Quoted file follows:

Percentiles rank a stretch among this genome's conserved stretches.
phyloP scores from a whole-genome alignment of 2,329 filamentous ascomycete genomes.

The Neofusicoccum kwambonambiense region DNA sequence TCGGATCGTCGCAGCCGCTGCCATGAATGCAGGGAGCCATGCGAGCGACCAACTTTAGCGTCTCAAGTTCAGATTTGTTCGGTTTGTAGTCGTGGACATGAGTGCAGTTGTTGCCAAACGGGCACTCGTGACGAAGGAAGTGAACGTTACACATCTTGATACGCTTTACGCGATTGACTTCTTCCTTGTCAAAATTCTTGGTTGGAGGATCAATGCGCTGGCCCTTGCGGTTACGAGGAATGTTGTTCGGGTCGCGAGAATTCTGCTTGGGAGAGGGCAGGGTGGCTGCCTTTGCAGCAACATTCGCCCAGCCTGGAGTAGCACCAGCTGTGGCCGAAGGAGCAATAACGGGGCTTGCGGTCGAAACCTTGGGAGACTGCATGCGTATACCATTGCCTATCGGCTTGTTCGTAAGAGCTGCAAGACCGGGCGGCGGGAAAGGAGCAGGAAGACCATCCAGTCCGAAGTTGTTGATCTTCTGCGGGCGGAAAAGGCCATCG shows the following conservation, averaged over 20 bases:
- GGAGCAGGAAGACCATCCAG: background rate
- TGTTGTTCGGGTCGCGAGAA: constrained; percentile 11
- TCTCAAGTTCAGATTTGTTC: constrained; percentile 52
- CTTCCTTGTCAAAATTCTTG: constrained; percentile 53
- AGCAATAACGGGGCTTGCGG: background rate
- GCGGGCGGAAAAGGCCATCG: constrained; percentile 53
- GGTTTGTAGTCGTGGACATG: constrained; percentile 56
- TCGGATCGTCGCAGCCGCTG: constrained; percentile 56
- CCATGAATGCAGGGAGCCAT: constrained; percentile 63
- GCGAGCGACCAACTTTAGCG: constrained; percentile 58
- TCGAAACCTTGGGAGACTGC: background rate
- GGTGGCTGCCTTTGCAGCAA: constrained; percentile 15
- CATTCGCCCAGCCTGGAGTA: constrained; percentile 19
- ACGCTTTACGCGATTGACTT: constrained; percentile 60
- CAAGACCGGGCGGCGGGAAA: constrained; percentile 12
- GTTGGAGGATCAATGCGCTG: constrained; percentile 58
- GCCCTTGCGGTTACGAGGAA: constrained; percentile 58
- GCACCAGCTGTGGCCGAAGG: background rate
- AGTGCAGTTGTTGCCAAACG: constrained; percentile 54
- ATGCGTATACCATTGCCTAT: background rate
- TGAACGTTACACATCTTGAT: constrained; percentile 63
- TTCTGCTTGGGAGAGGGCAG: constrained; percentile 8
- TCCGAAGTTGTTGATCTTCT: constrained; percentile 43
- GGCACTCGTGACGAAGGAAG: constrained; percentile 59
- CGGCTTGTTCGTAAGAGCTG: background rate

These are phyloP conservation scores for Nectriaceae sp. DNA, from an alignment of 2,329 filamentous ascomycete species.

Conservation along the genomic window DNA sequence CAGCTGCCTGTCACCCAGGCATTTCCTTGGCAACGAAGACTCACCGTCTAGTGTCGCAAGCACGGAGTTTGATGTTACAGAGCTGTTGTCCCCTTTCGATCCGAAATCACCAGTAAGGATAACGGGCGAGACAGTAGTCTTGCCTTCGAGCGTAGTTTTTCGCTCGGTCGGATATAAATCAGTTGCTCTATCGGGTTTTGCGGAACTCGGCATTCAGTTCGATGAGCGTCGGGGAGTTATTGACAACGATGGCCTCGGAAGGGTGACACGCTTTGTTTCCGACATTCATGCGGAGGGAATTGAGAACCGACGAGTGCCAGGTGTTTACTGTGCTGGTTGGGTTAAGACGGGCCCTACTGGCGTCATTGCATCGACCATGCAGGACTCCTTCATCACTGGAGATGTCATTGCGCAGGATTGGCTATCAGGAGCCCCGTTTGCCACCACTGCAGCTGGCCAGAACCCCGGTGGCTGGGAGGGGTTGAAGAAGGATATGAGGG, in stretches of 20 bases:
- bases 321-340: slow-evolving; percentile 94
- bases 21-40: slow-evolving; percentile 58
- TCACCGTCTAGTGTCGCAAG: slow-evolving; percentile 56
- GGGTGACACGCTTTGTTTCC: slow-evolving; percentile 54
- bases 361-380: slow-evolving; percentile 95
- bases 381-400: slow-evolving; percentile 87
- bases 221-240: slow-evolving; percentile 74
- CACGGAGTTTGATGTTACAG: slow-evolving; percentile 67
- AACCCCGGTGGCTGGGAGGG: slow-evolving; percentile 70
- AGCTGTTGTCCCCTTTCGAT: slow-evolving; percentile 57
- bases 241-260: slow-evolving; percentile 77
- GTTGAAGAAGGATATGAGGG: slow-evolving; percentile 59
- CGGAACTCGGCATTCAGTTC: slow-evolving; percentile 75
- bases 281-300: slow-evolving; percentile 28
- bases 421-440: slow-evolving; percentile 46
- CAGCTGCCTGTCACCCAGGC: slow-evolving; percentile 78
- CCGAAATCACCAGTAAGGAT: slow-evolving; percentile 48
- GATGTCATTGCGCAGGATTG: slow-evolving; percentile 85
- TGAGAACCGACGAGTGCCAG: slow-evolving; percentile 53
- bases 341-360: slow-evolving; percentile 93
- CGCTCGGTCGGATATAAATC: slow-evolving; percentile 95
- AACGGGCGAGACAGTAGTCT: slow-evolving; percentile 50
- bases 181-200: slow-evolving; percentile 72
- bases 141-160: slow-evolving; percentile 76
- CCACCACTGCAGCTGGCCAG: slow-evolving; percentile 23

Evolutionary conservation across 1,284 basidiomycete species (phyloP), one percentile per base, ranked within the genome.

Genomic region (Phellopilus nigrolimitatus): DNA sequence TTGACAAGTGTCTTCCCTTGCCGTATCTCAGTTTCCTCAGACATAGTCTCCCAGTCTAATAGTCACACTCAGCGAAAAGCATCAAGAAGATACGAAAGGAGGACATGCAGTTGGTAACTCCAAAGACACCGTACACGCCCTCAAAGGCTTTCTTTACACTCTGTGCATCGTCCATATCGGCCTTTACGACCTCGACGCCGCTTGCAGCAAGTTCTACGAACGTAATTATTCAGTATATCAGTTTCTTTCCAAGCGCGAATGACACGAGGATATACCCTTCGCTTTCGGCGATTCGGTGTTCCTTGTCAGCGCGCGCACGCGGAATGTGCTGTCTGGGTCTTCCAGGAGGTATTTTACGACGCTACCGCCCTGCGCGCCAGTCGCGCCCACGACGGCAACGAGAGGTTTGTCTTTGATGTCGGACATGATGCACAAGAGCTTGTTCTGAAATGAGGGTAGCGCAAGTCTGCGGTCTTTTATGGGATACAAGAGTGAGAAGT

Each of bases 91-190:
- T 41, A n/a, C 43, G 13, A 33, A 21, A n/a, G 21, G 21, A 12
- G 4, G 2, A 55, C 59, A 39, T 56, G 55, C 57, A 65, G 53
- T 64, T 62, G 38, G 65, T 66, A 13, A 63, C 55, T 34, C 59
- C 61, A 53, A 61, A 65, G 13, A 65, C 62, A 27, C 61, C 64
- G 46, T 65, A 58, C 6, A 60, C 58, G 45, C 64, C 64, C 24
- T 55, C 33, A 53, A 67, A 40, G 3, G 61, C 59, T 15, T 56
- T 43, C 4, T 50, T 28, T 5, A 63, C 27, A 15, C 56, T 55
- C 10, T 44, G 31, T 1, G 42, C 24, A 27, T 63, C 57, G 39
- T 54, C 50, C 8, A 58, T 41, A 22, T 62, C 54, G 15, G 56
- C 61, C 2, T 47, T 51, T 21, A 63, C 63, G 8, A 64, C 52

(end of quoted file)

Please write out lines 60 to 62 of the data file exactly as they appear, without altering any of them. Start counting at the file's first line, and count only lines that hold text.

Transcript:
- G 4, G 2, A 55, C 59, A 39, T 56, G 55, C 57, A 65, G 53
- T 64, T 62, G 38, G 65, T 66, A 13, A 63, C 55, T 34, C 59
- C 61, A 53, A 61, A 65, G 13, A 65, C 62, A 27, C 61, C 64